Instead of buying an enterprise-grade storage-area network (SAN), the Sundance Institute chose a StorSimple public cloud storage gateway to help keep up with rapid data growth generated during an 11-day period every year.
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Sundance turned to a StorSimple iSCSI cloud appliance in mid-2011 instead of adding a separate SAN for primary storage, archiving and backup. The organization’s storage is mostly high-definition video files and photos, and its capacity increases as much as 30% every year during the 11-day Sundance Film Festival.
Justin Simmons, associate director of technology services, said the Sundance Institute is bracing for a significant boost in data when the festival opens Jan. 19. He said the non-profit has approximately 25 TB of video files, 5 TB of photos, and 2 TB of data of Microsoft SharePoint files and documents. He expects that to grow by another 10 TB during the upcoming Sundance Film Festival and hit a total of 60 TB within the next year.
StorSimple allows me to come up with a hybrid model. I can do compute in my own data center, but store and archive in the cloud.
Justin Simmons, Associate Director of IT at Sundance Institute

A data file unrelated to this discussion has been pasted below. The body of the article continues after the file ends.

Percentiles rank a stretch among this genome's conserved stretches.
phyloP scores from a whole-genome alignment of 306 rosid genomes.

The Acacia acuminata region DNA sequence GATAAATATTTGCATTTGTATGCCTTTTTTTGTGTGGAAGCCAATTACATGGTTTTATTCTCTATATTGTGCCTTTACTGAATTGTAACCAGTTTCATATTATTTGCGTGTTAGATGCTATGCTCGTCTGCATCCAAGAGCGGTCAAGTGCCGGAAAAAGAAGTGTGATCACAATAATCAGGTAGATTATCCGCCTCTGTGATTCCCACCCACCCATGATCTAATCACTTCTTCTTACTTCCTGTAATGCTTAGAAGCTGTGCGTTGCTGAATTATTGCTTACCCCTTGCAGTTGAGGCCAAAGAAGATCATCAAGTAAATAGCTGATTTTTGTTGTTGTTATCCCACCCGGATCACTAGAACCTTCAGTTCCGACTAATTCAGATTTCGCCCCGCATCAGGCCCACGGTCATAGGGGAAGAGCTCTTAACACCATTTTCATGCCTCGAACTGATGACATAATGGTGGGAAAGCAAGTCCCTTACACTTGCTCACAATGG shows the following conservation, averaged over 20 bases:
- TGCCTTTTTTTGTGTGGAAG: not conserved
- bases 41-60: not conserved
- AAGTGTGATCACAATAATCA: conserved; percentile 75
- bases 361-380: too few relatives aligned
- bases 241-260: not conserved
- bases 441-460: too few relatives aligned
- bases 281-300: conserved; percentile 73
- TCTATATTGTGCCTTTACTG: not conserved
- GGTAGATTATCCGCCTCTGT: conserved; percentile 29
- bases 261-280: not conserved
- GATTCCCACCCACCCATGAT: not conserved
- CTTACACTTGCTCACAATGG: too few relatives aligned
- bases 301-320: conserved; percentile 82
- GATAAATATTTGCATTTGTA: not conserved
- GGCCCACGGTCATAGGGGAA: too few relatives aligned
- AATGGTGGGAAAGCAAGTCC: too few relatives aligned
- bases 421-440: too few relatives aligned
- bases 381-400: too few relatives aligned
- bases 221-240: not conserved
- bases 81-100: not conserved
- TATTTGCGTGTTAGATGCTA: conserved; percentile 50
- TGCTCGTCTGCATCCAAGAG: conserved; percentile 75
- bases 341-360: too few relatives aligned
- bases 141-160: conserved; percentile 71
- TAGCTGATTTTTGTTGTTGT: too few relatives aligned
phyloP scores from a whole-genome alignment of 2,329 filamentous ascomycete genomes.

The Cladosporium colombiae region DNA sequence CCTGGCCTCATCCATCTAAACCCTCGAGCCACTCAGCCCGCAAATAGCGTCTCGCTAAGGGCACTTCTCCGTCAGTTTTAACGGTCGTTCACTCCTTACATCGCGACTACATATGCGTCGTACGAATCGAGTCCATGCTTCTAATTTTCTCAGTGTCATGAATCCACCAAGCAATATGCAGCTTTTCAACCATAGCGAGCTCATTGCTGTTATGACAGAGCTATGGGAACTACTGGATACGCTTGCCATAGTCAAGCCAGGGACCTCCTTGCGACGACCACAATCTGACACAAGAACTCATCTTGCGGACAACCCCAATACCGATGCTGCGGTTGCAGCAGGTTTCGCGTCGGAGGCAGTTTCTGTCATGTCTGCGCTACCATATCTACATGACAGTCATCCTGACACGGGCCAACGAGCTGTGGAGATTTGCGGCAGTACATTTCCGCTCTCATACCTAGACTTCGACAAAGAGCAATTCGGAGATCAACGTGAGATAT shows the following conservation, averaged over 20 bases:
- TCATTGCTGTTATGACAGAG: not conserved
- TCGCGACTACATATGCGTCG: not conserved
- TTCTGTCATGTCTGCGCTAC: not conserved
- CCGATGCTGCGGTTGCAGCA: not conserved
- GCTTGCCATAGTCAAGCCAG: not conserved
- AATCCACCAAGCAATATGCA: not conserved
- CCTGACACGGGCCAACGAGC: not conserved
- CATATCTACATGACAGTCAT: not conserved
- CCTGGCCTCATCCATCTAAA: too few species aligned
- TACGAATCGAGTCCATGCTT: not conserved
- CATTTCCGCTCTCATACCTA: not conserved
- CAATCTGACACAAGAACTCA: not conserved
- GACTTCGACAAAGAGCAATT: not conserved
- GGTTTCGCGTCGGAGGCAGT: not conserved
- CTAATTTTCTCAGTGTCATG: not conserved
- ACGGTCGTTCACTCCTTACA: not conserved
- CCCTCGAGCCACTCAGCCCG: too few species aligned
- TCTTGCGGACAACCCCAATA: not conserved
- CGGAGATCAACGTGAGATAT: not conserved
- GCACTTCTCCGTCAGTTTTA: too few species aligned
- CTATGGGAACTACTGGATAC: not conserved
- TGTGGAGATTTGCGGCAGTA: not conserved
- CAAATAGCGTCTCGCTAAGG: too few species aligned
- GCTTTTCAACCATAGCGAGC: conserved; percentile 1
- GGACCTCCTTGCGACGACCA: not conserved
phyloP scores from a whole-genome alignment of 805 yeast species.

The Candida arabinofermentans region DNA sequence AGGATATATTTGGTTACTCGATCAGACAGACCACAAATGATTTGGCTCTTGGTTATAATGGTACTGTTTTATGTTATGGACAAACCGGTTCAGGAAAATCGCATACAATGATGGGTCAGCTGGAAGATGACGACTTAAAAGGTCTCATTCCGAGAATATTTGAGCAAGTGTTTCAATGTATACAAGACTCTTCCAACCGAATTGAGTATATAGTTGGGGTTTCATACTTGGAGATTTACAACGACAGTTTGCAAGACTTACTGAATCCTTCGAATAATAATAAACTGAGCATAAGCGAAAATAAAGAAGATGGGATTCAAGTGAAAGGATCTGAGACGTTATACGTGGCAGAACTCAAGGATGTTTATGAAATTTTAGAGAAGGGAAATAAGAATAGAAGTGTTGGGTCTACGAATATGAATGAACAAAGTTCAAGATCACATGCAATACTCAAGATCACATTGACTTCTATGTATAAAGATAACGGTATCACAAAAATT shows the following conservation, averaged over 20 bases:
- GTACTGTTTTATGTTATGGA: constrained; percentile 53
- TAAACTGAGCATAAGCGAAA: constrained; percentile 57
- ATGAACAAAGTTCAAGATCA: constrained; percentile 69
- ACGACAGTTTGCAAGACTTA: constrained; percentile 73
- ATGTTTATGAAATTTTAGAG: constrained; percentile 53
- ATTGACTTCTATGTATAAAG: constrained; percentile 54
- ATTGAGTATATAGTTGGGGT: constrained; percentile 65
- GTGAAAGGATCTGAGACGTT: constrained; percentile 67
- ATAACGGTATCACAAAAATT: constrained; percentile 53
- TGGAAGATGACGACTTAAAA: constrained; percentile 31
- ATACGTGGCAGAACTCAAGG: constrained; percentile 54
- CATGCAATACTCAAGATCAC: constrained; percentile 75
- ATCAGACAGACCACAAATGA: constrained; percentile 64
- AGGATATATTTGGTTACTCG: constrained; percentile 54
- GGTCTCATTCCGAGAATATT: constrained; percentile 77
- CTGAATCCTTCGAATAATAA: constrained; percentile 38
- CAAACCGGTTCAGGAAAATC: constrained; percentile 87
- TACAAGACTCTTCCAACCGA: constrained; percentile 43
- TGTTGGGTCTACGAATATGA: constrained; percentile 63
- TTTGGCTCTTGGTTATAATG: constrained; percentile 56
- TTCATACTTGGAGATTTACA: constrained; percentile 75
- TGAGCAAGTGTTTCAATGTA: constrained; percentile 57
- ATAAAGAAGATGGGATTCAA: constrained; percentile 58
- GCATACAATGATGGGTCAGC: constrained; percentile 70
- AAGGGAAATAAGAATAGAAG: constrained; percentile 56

Last April, not long after the 2011 festival, the Sundance IT team considered purchasing a new SAN to keep up with data growth. They also considered moving their entire compute and storage operation to the cloud.
“We had rapidly expanding storage, and a lot of this was an expansion of unstructured data around video and photos,” Simmons said. “We started collecting high-definition video all over the place from people taping panels and interviews during the festival.”
He said the most immediate problem was backup. Sundance was backing up onto disk with Symantec Backup Exec, but couldn’t fit in a daily backup in 24 hours. The organization’s storage administrator was constantly juggling backups to its direct-attached storage (DAS) and Hewlett-Packard LeftHand iSCSI SANs.
“Backup was fine for day-to-day working documents, but it was hard to back up video,” Simmons said. “We were playing a storage shell game, moving backups around to fit everything in.”
Sundance had approximately 5.5 TB of storage on three HP LeftHand boxes with high-performance 15,000 rpm drives. It still uses those systems to store data from Citrix XenServer, Microsoft Cluster Server and VMware applications, but Simmons said it would have cost too much to use that system for all of its storage. He estimates that, with RAID, he would need 150 TB on the LeftHand boxes for his video storage within the next year.
“We needed something that would scale,” he said. “I anticipated that we’d be close to doubling the size of our SAN every year. The cloud started looking like a good way to go. We looked at Amazon to see how we can get data in and out of there. We would have to write an API, use the file and pull it down through cloud storage providers. Then I heard about storage gateways that would let me put files in a public cloud that are encrypted and deduplicated, but look like private storage to our servers.”